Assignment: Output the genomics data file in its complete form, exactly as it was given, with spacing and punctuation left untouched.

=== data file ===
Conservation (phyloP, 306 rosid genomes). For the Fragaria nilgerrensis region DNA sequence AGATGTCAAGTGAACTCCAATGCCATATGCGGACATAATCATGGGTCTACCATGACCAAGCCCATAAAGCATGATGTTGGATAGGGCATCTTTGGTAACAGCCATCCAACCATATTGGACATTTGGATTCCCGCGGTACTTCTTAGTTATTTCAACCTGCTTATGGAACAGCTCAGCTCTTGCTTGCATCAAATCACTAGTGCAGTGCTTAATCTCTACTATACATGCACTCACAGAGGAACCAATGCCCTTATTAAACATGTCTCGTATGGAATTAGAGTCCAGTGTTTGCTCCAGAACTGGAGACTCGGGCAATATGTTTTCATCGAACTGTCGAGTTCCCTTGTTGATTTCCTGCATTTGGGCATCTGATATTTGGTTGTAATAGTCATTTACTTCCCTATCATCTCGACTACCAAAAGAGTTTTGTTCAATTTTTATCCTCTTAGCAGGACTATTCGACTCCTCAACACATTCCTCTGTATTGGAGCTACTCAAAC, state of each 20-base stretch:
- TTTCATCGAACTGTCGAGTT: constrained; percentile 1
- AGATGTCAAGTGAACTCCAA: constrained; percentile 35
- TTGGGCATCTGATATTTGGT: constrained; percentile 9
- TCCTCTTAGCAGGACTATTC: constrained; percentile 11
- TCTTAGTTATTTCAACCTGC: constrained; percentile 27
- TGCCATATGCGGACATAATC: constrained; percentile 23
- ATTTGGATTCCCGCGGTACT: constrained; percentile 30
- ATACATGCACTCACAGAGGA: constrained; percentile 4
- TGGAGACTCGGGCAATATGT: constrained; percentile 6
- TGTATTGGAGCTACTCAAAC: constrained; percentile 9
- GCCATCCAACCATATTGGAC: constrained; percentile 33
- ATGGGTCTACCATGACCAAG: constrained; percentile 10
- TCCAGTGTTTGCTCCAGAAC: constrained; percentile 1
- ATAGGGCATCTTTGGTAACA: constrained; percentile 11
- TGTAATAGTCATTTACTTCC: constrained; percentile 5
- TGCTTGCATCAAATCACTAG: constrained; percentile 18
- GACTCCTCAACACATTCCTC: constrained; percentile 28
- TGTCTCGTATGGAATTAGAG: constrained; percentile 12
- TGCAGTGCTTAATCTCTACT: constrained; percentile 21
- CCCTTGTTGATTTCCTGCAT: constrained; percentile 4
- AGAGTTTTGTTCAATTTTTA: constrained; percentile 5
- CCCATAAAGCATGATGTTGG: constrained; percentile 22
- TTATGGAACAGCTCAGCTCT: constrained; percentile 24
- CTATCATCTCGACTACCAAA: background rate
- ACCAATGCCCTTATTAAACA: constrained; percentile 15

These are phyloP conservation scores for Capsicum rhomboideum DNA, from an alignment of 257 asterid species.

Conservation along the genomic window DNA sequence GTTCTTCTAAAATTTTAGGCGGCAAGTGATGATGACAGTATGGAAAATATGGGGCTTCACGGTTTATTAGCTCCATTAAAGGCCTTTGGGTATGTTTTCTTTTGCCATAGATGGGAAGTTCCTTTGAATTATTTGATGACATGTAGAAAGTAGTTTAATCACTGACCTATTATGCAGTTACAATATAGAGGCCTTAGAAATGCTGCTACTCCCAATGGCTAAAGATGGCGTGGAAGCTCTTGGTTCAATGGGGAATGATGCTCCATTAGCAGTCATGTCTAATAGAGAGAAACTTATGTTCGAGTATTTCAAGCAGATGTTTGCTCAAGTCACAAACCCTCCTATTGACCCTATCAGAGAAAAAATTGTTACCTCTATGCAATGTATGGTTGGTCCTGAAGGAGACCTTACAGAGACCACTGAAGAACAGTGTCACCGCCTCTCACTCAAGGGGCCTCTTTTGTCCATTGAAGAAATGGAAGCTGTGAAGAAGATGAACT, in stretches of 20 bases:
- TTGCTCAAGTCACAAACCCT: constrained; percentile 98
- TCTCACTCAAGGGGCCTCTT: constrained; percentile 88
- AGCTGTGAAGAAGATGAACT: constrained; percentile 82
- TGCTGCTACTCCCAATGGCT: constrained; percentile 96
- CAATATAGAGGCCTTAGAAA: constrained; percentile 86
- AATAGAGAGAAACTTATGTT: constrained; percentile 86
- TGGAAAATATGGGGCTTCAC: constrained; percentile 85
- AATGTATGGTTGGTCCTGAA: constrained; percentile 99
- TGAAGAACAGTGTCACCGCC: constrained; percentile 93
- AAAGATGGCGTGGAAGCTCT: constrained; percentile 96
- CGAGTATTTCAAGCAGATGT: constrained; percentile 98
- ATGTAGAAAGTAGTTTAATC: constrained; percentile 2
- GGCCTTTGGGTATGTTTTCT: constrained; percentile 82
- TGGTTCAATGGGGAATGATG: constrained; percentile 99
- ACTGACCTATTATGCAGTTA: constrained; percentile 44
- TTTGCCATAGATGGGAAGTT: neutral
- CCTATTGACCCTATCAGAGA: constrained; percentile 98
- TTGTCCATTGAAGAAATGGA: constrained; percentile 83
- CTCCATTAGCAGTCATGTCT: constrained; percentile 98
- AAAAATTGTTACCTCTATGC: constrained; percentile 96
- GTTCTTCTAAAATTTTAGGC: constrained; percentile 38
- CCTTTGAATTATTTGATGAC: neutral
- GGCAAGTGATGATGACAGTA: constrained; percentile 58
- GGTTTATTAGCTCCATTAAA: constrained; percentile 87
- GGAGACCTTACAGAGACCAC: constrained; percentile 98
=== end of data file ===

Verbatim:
Conservation (phyloP, 306 rosid genomes). For the Fragaria nilgerrensis region DNA sequence AGATGTCAAGTGAACTCCAATGCCATATGCGGACATAATCATGGGTCTACCATGACCAAGCCCATAAAGCATGATGTTGGATAGGGCATCTTTGGTAACAGCCATCCAACCATATTGGACATTTGGATTCCCGCGGTACTTCTTAGTTATTTCAACCTGCTTATGGAACAGCTCAGCTCTTGCTTGCATCAAATCACTAGTGCAGTGCTTAATCTCTACTATACATGCACTCACAGAGGAACCAATGCCCTTATTAAACATGTCTCGTATGGAATTAGAGTCCAGTGTTTGCTCCAGAACTGGAGACTCGGGCAATATGTTTTCATCGAACTGTCGAGTTCCCTTGTTGATTTCCTGCATTTGGGCATCTGATATTTGGTTGTAATAGTCATTTACTTCCCTATCATCTCGACTACCAAAAGAGTTTTGTTCAATTTTTATCCTCTTAGCAGGACTATTCGACTCCTCAACACATTCCTCTGTATTGGAGCTACTCAAAC, state of each 20-base stretch:
- TTTCATCGAACTGTCGAGTT: constrained; percentile 1
- AGATGTCAAGTGAACTCCAA: constrained; percentile 35
- TTGGGCATCTGATATTTGGT: constrained; percentile 9
- TCCTCTTAGCAGGACTATTC: constrained; percentile 11
- TCTTAGTTATTTCAACCTGC: constrained; percentile 27
- TGCCATATGCGGACATAATC: constrained; percentile 23
- ATTTGGATTCCCGCGGTACT: constrained; percentile 30
- ATACATGCACTCACAGAGGA: constrained; percentile 4
- TGGAGACTCGGGCAATATGT: constrained; percentile 6
- TGTATTGGAGCTACTCAAAC: constrained; percentile 9
- GCCATCCAACCATATTGGAC: constrained; percentile 33
- ATGGGTCTACCATGACCAAG: constrained; percentile 10
- TCCAGTGTTTGCTCCAGAAC: constrained; percentile 1
- ATAGGGCATCTTTGGTAACA: constrained; percentile 11
- TGTAATAGTCATTTACTTCC: constrained; percentile 5
- TGCTTGCATCAAATCACTAG: constrained; percentile 18
- GACTCCTCAACACATTCCTC: constrained; percentile 28
- TGTCTCGTATGGAATTAGAG: constrained; percentile 12
- TGCAGTGCTTAATCTCTACT: constrained; percentile 21
- CCCTTGTTGATTTCCTGCAT: constrained; percentile 4
- AGAGTTTTGTTCAATTTTTA: constrained; percentile 5
- CCCATAAAGCATGATGTTGG: constrained; percentile 22
- TTATGGAACAGCTCAGCTCT: constrained; percentile 24
- CTATCATCTCGACTACCAAA: background rate
- ACCAATGCCCTTATTAAACA: constrained; percentile 15

These are phyloP conservation scores for Capsicum rhomboideum DNA, from an alignment of 257 asterid species.

Conservation along the genomic window DNA sequence GTTCTTCTAAAATTTTAGGCGGCAAGTGATGATGACAGTATGGAAAATATGGGGCTTCACGGTTTATTAGCTCCATTAAAGGCCTTTGGGTATGTTTTCTTTTGCCATAGATGGGAAGTTCCTTTGAATTATTTGATGACATGTAGAAAGTAGTTTAATCACTGACCTATTATGCAGTTACAATATAGAGGCCTTAGAAATGCTGCTACTCCCAATGGCTAAAGATGGCGTGGAAGCTCTTGGTTCAATGGGGAATGATGCTCCATTAGCAGTCATGTCTAATAGAGAGAAACTTATGTTCGAGTATTTCAAGCAGATGTTTGCTCAAGTCACAAACCCTCCTATTGACCCTATCAGAGAAAAAATTGTTACCTCTATGCAATGTATGGTTGGTCCTGAAGGAGACCTTACAGAGACCACTGAAGAACAGTGTCACCGCCTCTCACTCAAGGGGCCTCTTTTGTCCATTGAAGAAATGGAAGCTGTGAAGAAGATGAACT, in stretches of 20 bases:
- TTGCTCAAGTCACAAACCCT: constrained; percentile 98
- TCTCACTCAAGGGGCCTCTT: constrained; percentile 88
- AGCTGTGAAGAAGATGAACT: constrained; percentile 82
- TGCTGCTACTCCCAATGGCT: constrained; percentile 96
- CAATATAGAGGCCTTAGAAA: constrained; percentile 86
- AATAGAGAGAAACTTATGTT: constrained; percentile 86
- TGGAAAATATGGGGCTTCAC: constrained; percentile 85
- AATGTATGGTTGGTCCTGAA: constrained; percentile 99
- TGAAGAACAGTGTCACCGCC: constrained; percentile 93
- AAAGATGGCGTGGAAGCTCT: constrained; percentile 96
- CGAGTATTTCAAGCAGATGT: constrained; percentile 98
- ATGTAGAAAGTAGTTTAATC: constrained; percentile 2
- GGCCTTTGGGTATGTTTTCT: constrained; percentile 82
- TGGTTCAATGGGGAATGATG: constrained; percentile 99
- ACTGACCTATTATGCAGTTA: constrained; percentile 44
- TTTGCCATAGATGGGAAGTT: neutral
- CCTATTGACCCTATCAGAGA: constrained; percentile 98
- TTGTCCATTGAAGAAATGGA: constrained; percentile 83
- CTCCATTAGCAGTCATGTCT: constrained; percentile 98
- AAAAATTGTTACCTCTATGC: constrained; percentile 96
- GTTCTTCTAAAATTTTAGGC: constrained; percentile 38
- CCTTTGAATTATTTGATGAC: neutral
- GGCAAGTGATGATGACAGTA: constrained; percentile 58
- GGTTTATTAGCTCCATTAAA: constrained; percentile 87
- GGAGACCTTACAGAGACCAC: constrained; percentile 98